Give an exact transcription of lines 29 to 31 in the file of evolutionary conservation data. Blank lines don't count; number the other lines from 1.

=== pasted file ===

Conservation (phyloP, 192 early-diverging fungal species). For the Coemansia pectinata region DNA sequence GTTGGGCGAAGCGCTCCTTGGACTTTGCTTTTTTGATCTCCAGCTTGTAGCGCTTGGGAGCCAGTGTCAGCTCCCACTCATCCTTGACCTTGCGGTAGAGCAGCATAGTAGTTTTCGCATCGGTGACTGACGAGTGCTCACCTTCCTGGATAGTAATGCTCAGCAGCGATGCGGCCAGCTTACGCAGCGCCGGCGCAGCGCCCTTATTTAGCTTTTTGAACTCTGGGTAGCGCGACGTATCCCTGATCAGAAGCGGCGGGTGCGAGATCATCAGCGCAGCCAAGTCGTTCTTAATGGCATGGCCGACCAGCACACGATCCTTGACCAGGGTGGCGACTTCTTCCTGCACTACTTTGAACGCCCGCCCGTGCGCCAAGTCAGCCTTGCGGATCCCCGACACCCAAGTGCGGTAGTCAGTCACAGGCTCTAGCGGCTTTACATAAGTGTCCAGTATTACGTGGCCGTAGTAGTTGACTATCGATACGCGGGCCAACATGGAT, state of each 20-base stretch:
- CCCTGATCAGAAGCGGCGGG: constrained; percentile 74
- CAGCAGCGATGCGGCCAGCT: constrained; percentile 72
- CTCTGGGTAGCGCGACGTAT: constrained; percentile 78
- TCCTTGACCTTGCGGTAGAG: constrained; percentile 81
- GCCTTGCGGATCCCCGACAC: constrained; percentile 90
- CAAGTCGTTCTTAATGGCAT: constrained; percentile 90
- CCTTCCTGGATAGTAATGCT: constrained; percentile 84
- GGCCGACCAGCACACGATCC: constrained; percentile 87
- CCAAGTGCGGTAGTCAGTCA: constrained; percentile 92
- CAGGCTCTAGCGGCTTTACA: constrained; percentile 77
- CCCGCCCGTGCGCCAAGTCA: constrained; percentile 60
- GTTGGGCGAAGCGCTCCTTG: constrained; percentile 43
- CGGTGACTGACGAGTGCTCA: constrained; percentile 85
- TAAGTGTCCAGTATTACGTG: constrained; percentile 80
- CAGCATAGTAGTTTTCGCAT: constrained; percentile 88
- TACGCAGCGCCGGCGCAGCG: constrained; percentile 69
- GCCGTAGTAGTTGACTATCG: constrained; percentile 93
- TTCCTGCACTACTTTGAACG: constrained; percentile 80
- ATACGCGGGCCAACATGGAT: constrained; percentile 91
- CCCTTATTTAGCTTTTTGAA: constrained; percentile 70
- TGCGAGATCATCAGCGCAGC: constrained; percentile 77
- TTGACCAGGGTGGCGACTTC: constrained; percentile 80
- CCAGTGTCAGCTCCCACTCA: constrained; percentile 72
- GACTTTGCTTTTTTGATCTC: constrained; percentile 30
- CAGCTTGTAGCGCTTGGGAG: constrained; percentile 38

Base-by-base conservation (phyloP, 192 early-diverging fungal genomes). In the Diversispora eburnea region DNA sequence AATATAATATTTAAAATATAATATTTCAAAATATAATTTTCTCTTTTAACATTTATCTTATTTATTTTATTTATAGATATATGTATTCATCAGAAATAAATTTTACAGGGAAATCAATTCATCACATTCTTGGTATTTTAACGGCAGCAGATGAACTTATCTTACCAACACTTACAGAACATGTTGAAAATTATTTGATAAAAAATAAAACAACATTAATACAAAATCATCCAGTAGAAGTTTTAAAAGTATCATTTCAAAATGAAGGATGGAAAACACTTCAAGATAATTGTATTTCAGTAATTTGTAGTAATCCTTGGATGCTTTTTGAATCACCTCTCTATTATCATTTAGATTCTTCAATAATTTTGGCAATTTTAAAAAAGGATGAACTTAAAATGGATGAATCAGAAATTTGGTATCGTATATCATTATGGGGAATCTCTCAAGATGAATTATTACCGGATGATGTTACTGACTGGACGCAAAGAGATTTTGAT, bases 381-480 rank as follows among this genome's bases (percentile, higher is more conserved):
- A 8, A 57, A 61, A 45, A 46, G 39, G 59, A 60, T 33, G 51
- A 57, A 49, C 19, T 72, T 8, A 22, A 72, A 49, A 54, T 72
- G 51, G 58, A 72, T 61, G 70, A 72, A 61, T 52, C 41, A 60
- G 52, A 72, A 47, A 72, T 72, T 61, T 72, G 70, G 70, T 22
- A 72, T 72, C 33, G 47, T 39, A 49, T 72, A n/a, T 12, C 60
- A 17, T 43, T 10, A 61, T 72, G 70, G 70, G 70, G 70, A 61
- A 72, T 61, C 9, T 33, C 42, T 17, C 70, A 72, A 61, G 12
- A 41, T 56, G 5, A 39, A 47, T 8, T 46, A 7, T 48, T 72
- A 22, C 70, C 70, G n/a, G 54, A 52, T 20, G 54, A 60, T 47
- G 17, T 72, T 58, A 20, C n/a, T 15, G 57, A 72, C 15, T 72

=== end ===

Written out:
- A 57, A 49, C 19, T 72, T 8, A 22, A 72, A 49, A 54, T 72
- G 51, G 58, A 72, T 61, G 70, A 72, A 61, T 52, C 41, A 60
- G 52, A 72, A 47, A 72, T 72, T 61, T 72, G 70, G 70, T 22